To cheat or not to cheat: That's the question at the heart of Chris Rock's remake of Eric Rohmer's classic 1972 romantic comedy CHLOE IN THE AFTERNOON, a perfectly good idea gone terribly wrong.
After two kids and seven years of increasingly sexless marriage to Brenda (Gina Torres), successful Manhattan investment banker Richard Cooper (Rock) has begun to feel that proverbial itch. Unable to resist fantasizing about the women he sees each morning on his commute from the wealthy Westchester suburbs to his office in midtown Manhattan, Richard begins wondering what his life would be like if he hadn't married Brenda. Would he be as bored with another woman? Would he be happier? Would he be having sex? While he can't understand how a shameless philanderer like colleague George (Steve Buscemi) can cheat on a wife he claims to love, Richard's own marital commitment is tested when Nikki Tru (Kerry Washington), a stunning face from his prenuptial past, shows up unannounced. Once the girlfriend of Richard's best friend (Orlando Bloom), Nikki remains a freewheeling, club-going gal-about-town. Teasing him about his typical white-collar existence, what she suspects is a boring marriage, and the fact that he's no longer the "Richie" she once knew, Nikki asks him for a reference for a new job one of many small favors that keep Nikki returning to Richard's office. Never one to take lunch at the usual hour, Richard agrees to meet Nikki outside work for a series of reckless, but still platonic, late-afternoon rendezvous that raise eyebrows around the workplace, jeopardizing his job while edging Richard ever closer to the possibility of cheating.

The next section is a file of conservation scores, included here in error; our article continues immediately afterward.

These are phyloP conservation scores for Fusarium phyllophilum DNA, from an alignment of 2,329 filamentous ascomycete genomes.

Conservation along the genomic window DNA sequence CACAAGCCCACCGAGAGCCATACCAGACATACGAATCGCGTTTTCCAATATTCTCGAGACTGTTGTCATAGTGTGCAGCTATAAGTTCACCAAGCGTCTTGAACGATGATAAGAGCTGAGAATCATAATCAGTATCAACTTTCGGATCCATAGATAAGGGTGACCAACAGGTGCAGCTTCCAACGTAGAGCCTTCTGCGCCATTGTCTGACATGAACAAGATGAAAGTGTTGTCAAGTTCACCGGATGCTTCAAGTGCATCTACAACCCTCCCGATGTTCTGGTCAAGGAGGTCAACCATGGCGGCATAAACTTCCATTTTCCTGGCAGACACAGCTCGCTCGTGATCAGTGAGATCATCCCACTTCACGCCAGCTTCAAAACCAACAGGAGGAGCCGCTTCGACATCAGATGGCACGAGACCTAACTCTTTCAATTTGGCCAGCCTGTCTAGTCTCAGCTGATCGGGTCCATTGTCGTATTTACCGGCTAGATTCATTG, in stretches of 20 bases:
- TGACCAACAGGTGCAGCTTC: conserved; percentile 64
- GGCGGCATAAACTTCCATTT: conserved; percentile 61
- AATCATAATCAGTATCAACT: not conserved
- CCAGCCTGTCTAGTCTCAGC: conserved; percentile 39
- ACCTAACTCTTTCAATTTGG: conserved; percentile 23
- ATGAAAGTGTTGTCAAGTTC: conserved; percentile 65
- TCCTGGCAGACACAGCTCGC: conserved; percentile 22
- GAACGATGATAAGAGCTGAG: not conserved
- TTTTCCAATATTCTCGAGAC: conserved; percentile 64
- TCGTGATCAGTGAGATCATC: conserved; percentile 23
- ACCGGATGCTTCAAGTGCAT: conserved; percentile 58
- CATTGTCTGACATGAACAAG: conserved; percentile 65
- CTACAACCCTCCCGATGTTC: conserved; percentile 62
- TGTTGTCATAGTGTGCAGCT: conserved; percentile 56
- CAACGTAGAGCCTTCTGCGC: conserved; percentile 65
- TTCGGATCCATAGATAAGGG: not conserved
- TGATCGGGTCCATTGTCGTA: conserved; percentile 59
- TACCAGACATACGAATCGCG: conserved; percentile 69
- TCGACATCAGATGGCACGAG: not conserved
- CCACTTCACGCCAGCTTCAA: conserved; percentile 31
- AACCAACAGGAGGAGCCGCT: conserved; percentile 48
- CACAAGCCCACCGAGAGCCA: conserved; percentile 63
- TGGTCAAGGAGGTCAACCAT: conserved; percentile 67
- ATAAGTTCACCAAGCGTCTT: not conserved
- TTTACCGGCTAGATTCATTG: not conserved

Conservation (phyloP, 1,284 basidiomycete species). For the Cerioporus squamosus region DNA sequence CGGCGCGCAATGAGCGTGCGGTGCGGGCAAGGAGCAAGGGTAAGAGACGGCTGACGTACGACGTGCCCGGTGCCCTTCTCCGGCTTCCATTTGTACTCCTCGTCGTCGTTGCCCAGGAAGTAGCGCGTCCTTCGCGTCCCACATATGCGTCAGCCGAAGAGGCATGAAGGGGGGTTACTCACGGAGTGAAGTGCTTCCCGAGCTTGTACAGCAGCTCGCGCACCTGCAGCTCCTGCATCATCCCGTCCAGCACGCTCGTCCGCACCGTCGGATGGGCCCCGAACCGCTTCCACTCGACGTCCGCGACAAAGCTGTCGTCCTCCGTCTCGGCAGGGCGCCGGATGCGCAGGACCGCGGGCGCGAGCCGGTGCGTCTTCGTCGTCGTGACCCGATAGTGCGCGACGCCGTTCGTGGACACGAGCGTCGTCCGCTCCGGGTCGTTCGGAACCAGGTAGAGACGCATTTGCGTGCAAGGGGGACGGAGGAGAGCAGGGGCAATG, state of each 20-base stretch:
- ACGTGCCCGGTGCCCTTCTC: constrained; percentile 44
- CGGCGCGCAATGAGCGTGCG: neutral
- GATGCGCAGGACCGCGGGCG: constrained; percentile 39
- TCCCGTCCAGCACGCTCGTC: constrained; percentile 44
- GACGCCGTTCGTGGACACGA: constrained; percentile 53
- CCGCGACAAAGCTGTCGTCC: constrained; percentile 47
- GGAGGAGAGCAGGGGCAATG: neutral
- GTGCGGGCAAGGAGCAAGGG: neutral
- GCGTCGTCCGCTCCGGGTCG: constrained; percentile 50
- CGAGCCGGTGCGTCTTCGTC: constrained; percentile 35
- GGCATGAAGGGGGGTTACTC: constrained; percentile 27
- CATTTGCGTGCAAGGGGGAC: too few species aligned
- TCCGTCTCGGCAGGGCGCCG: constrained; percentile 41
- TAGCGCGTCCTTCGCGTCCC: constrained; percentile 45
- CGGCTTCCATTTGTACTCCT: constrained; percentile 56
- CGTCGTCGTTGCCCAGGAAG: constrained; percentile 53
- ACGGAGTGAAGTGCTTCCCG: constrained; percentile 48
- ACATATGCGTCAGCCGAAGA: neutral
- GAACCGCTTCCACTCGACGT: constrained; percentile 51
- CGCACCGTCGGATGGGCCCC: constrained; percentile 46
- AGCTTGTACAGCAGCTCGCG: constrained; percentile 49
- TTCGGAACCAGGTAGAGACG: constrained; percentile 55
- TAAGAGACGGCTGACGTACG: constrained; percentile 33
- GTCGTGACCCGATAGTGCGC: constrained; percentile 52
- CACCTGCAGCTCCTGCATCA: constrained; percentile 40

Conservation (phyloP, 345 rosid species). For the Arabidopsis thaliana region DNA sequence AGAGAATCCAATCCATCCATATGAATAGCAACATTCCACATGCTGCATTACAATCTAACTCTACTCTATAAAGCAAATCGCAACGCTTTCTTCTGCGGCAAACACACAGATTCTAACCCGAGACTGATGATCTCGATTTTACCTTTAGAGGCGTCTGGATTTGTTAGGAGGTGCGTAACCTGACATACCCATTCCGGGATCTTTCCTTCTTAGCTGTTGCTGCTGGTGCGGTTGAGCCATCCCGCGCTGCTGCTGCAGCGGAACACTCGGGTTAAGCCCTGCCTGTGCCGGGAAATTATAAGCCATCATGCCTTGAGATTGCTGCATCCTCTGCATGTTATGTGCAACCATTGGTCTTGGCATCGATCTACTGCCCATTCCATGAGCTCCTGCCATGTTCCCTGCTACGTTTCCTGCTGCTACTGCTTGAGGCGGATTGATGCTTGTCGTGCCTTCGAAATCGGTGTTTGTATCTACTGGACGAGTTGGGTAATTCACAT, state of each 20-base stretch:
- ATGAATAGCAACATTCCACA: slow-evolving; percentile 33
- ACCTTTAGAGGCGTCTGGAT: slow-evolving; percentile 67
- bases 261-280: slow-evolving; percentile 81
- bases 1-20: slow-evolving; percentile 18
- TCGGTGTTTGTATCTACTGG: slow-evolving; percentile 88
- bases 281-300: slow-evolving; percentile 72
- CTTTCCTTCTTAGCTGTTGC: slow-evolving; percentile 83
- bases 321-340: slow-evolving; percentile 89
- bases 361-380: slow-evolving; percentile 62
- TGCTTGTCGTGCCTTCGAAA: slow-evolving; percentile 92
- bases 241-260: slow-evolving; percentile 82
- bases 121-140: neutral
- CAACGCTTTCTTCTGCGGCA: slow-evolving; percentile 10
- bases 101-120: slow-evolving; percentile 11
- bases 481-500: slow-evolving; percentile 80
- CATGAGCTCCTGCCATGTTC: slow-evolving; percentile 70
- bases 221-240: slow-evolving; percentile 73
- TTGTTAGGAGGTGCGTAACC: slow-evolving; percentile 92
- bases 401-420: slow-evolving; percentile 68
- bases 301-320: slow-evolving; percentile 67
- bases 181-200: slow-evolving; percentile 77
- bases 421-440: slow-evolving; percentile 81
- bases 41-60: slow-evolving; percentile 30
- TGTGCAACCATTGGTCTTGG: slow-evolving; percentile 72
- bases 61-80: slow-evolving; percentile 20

Forgetting that French New Wave directors often turned to Hollywood for inspiration, cinema snobs will doubtless be outraged that Hollywood would dare remake such a beloved Rohmer masterpiece, when in fact, tone aside, CHLOE IN THE AFTERNOON isn't all that different from THE SEVEN YEAR ITCH. The problem really isn't the concept, but the execution: Rock and cowriter Louis C.K. are both smart, insightful stand-up comedians who, rather than allowing quiet subtleties to sink in, naturally go for the big laugh every time. As a result, what's potentially most interesting about Rock's take on the material the life of a black banker, husband and father in an overwhelmingly white man's world is lost in a series of crude, mean-spirited scenarios that includes a stupid Viagra gag and ends with a lip-synched musical number that reeks of creative desperation. The sole bit of inspiration is the Rohmer-esque "Fin," and it's a welcome sight.
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